WASHINGTON—Teams of youth violence experts from Boston; Chicago; Detroit; Memphis, Tenn.; Salinas, Calif.; and San Jose, Calif., have concluded a two-day meeting of the National Forum on Youth Violence Prevention. The group, comprised of law enforcement officers, policy and public-health experts, educators, researchers, city officials, social services providers, community and faith leaders, and concerned parents, met this week to share experiences and to continue working to address and to prevent youth and gang violence.
“The work we are doing is sending an unmistakable message: that, in this country, we will not give up on our children when it comes to combating youth violence,” Attorney General Eric Holder said. “The priorities that we set now are what will allow America’s next generation of leaders to rise above the current threats and obstacles, break destructive cycles and seize tomorrow’s opportunities.”
The six participating cities developed comprehensive plans to prevent youth and gang violence in their city, using multi-disciplinary partnerships, balanced approaches and data-driven strategies. They first presented these plans at the Summit on Preventing Youth Violence on April 4-5, 2011, in Washington, D.C. These plans focus on strategies to reduce violence, improve opportunities for youth, and encourage innovation at the local and federal levels. The strategy is already at work in each city, enabling these teams to establish diverse partnerships, leverage limited resources, and raise awareness of the problem and solutions as well as support for young people.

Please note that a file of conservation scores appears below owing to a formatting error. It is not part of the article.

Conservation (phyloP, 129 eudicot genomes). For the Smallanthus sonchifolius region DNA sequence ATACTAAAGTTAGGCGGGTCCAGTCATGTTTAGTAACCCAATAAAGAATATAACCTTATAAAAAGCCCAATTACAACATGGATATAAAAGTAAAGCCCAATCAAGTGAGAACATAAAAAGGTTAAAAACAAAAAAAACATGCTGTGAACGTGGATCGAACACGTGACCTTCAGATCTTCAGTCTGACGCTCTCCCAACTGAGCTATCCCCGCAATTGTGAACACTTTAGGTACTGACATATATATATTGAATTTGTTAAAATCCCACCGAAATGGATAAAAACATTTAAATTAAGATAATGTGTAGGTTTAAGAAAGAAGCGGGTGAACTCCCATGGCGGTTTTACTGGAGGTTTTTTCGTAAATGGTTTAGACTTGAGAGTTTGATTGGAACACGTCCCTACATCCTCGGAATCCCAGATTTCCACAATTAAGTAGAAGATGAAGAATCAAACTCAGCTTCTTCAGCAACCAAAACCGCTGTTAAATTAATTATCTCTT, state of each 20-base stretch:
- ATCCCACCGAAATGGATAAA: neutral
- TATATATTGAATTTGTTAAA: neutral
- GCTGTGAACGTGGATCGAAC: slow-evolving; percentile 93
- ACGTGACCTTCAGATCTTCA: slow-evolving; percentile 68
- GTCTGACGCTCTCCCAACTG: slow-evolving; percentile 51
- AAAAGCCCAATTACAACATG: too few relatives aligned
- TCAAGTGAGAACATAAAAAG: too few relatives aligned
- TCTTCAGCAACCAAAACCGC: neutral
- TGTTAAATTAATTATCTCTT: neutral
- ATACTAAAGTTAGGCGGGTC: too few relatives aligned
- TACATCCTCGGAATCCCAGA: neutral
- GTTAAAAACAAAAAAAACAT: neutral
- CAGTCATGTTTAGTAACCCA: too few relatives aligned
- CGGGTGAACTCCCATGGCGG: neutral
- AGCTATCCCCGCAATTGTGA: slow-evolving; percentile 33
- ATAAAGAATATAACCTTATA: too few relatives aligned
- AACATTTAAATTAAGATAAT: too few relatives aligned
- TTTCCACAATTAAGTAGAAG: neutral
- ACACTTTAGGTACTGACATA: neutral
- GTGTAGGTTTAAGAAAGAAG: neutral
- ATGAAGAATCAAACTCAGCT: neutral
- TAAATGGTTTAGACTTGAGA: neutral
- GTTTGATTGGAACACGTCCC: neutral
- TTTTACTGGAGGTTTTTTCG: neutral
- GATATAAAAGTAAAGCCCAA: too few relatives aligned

At this working session, the cities discussed strategies, including youth and family engagement, faith and community-based outreach, and intervention and enforcement models such as the Boston Gun Project’s Operation Ceasefire and the CeaseFire-Chicago programs, to support the implementation of their plans. Other topics included how to implement and fund comprehensive strategies in tough economic times, as well as how to improve data-sharing and address reentry concerns.
At the direction of President Obama, the Departments of Justice and Education, along with other participating federal agencies and localities, officially launched the Forum on Oct. 5, 2010. The administration created the forum as a context for participating localities to share challenges and promising strategies with each other and to explore how federal agencies can better support local efforts.
Participating cities were selected on the basis of need, geographic diversity, and willingness and capacity to engage. Along with the Departments of Justice and Education, participating federal agencies include the Departments of Health and Human Services, Housing and Urban Development and Labor, as well as the Office of National Drug Control Policy.
More information on the National Forum on Youth Violence Prevention can be found at: http://findyouthinfo.gov/topic_preventingViolence.shtml .